When: Thursday on City

7 Those Who Kill
Debut: It seems every second show on TV these days is about serial killers in some way, shape or form. Well, here’s another one, with Chloe Sevigny starring as a recently promoted Pittsburgh homicide detective.
When: Monday on A&E

8 Chicagoland
Debut: No, this isn’t yet another scripted series about cops or firefighters in the Windy City. It’s an eight-part documentary series, executive produced by Robert Redford, about real-life Chicago issues and politics.
When: Thursday on CNN

9 The Next Step
Season-two debut: The A-Troupe has won regionals, but the dancers are shocked to learn that prior to nationals they must re-audition with rivals from other studios. Bet those wimps on Fame never had to do that.
When: Friday on Family

10 Almost Human
Season finale: Years ago the father of Kennex (Karl Urban) put away a bad guy. Now new copycat murders are being committed. As always, Dorian (Michael Ealy) is there to help with his dreamy eyes.
When: Monday on Fox, Global


Winter Olympics, Super Bowl, Jay Leno; TV must-sees for the week of Feb. 2

- February 1st, 2014


Bill Harris’ TV must-sees for the week of Feb. 2

1) Super Bowl
Peyton Manning’s Denver Broncos meet Richard Sherman’s Seattle Seahawks in New Jersey. The weather could be nasty. Hope the power doesn’t go out. Oh wait, that happened last year.
When: Sunday on Fox, CTV

2) MasterChef Canada
Post-Super Bowl slot: The first Mystery Box Challenge takes place. You know, I really don’t like the word “mystery” associated with food. Michael Bonacini, Alvin Leung and Claudio Aprile judge.
When: Sunday on CTV

3) New Girl
Post-Super Bowl slot: A chance encounter gets Jess (Zooey Deschanel) and Cece (Hannah Simone) an invite to a party at Prince’s mansion. Prince guest-stars as himself. Really, who else could he play?
When: Sunday on Fox, City

4) Brooklyn Nine-Nine
Post-post-Super Bowl slot: Jake (Andy Samberg) learns that Amy (Melissa Fumero) may be up for a new job. This rookie series recently won the Golden Globe award for best comedy.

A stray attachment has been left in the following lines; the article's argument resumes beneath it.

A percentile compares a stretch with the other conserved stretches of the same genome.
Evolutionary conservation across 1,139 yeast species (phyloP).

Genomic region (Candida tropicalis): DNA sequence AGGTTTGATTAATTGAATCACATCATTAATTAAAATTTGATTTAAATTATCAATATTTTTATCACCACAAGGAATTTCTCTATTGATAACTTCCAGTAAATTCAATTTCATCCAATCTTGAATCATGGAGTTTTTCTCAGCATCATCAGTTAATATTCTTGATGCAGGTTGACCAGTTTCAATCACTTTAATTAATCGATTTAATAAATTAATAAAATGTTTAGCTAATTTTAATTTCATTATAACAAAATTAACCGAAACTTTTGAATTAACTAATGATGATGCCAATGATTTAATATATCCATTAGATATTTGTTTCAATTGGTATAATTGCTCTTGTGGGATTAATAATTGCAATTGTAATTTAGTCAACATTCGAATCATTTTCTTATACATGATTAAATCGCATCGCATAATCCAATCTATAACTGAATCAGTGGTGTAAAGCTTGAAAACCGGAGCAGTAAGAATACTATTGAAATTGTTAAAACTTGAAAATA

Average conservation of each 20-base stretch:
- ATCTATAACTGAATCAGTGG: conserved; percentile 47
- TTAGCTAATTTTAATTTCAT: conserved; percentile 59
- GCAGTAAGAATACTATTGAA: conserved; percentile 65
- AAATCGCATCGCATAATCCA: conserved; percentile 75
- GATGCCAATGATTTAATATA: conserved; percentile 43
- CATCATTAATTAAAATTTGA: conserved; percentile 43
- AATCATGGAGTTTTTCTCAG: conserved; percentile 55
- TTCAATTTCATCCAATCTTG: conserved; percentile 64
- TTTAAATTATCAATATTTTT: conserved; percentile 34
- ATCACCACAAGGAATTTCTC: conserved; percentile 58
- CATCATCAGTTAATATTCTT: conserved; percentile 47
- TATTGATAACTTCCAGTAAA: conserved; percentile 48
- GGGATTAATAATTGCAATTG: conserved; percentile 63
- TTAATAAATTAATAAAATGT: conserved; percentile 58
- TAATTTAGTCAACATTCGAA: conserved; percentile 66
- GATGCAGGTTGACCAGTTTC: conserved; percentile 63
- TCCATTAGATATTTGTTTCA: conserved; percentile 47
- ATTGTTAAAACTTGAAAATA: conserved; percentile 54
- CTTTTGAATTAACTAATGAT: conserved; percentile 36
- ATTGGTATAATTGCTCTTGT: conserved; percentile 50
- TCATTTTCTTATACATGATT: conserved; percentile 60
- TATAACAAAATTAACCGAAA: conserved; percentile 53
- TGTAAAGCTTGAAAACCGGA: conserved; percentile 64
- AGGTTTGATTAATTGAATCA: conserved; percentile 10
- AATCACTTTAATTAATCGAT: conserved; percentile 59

When: Sunday on Fox, City

5) Downton Abbey
It’s gutsy to air a new episode of anything against the Super Bowl. There probably is more of a crossover audience than you think. Anyway, no surprise, Edith (Laura Carmichael) gets troubling news.
When: Sunday on PBS

6) Winter Olympics Opening Ceremony
Remember that old SCTV skit with Rick Moranis and Dave Thomas playing hosts on Soviet television? I’m betting the festivities from Sochi, Russia will be a little more elaborate than that.
When: Friday on CBC, NBC

7) The Tonight Show with Jay Leno
Billy Crystal and Garth Brooks are the guests on Leno’s final Tonight Show. Yes, yes, we’ve heard that before. But Leno might actually be leaving this time. Jimmy Fallon takes over on Feb. 17.
When: Thursday on NBC, CTV Two

8) Saving Hope
When a couple is attacked by a bear, Alex (Erica Durance) and Charlie (Michael Shanks) start to suspect there’s more to the story. Like, who was the bear working for?
When: Thursday on CTV

9) The Best Laid Plans
Season finale: It’s time for the election, as Daniel (Jonas Chernick) finally confesses and Angus (Kenneth Welsh) is faced with some unexpected developments when he returns home.
When: Monday on CBC

10) Sports Illustrated Swimsuit: 50 Years of Beautiful
Host Heidi Klum is joined by swimsuit icons Kate Upton, Tyra Banks, Marissa Miller, Kathy Ireland and Christie Brinkley. But to me, Brinkley forever will be Mrs. Jerry Gergich on Parks and Recreation.
When: Monday on NBC


Survivorman gets Bitten by Killer Women in Four Rooms at Downton Abbey? Must-sees for the week

- January 4th, 2014

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Bill Harris’ TV must-sees for the week of Jan. 5

1 Downton Abbey
Fourth-season debut: This already has aired in Britain, so be aware that the internet is crawling with spoilers. But you know Lord Grantham (Hugh Bonneville) will continue to resist the changing times.
When: Sunday on PBS

2 Helix
Debut: No, this is not a documentary about the 1980s Canadian hard-rock band. Rather, it’s about a team of scientists trying to stop a disease outbreak that could doom the world. Billy Campbell stars.
When: Friday on Showcase

3 Four Rooms
Debut: You have an item you’ve been hanging onto for years. What’s it worth? The twist with this show is, once you’ve turned down an offer, you can’t go back to it. Reshmi Nair hosts.
When: Sunday on CBC

4 Chicago P.D.
Debut: From producer Dick Wolf, this is a spinoff series from Chicago Fire, which is in only its second season but really has re-invented the procedural. This new show stars Jason Beghe and Sophia Bush.